as the recipient of the Hamilton Relay 2010 Community Leader Award in honor of Better
Hearing and Speech Month. The positive contributions of leaders such as Minda are
appreciated and Hamilton is pleased to recognize individuals for their efforts.
At this time, Hamilton Relay is seeking your assistance in identifying candidates for
this year’s award. We are looking for individuals who are hard of hearing, late deafened
or have difficulty speaking, and who have been a strong influence within your state,
demonstrating commitment to enhancing the lives of those around them. The award will
be presented during Better Hearing and Speech Month in May. Is there someone you
wish to nominate? We hope so!
A questionnaire is attached to assist in providing information about your candidate,
including a brief description about the individual and what this person has done that
causes you to nominate him/her. Please send your nominations directly to me via e-mail, fax or by mail. My contact information is included below.
Hamilton Relay enjoys the opportunity to give back to the community each year by
celebrating Better Hearing and Speech Month through this award and looks forward to
learning more about the leaders in Kansas
Thank you for participating in the excitement!
Kansas Outreach Coordinator
4848 SW 21st Street Suite
Topeka, Ks 66604
Originally posted at:
By Shanna Groves, KC HLAA Chapter Steering Team Member
If you could write a letter you knew would be read and followed through by a business’ Person in Power (PiP) who is sensitive to your hearing loss, what would you write? Feel free to use the following letter, but be sure to change any reference to yours truly.
I am a hard of hearing person. While I once frequented the halls of your movie theater/place of worship/music venue/sports arena, my progressive hearing loss has made it increasingly difficult to participate without accommodations. For the record, I wear hearing aids, lipread reasonably well, and have family members who double as my personal listening assistants (I ask, “What did he or she say?” They repeat highlights of what he or she said.) From outside appearances, I blend in with the crowds who attend your events. It would seem I enjoy myself just fine. Except when I can’t hear well, which is every time I attend your events.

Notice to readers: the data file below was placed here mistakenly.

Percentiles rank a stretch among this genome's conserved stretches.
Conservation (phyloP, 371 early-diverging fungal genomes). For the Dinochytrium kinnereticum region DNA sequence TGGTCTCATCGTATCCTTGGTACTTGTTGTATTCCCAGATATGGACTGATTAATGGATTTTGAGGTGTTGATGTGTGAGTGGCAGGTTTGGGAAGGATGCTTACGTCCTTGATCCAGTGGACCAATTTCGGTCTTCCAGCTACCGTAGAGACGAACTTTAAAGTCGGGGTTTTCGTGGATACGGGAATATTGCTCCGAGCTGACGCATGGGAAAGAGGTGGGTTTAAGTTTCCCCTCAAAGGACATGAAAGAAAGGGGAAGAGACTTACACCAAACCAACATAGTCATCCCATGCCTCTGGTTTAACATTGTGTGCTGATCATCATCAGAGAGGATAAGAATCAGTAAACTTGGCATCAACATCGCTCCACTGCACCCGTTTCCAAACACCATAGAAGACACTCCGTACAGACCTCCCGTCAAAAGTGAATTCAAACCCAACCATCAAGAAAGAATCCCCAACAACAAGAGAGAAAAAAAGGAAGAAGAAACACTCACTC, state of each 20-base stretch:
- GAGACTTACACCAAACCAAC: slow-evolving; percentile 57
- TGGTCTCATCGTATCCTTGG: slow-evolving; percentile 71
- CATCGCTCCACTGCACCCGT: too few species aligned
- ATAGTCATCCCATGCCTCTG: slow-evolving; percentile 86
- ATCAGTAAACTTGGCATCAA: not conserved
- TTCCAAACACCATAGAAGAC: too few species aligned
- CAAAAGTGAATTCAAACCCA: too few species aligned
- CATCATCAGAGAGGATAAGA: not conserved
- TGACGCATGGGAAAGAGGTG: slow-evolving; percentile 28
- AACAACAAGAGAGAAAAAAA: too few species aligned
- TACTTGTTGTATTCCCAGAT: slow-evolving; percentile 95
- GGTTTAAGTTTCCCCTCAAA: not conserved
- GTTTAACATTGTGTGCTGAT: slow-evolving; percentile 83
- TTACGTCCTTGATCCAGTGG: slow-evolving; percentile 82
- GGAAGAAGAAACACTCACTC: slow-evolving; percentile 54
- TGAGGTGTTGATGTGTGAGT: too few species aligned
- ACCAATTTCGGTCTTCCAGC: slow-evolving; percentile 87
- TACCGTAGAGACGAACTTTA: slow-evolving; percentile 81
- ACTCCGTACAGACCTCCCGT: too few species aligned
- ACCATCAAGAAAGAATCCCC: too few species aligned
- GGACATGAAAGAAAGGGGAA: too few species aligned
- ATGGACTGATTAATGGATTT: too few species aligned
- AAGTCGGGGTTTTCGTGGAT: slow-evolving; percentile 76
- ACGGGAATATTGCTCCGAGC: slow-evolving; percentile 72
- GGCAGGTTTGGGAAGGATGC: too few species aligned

What does it mean to be hard of hearing? First, my eyes are my ears. I rely on watching people’s lips move to understand what my ears can’t comprehend of their speech. I am not culturally deaf and know very little sign language. Thus, sign interpreters are ineffective for me. My hearing aids increase the volume of what I hear, but they don’t always help me to understand what I am hearing. In a crowded room with a lot of background noise, hearing aids have difficulty focusing on the sounds I want to hear. Without some additional accommodations, I often sit at your events, idly taking in all the sights and sounds–without making much sense of it.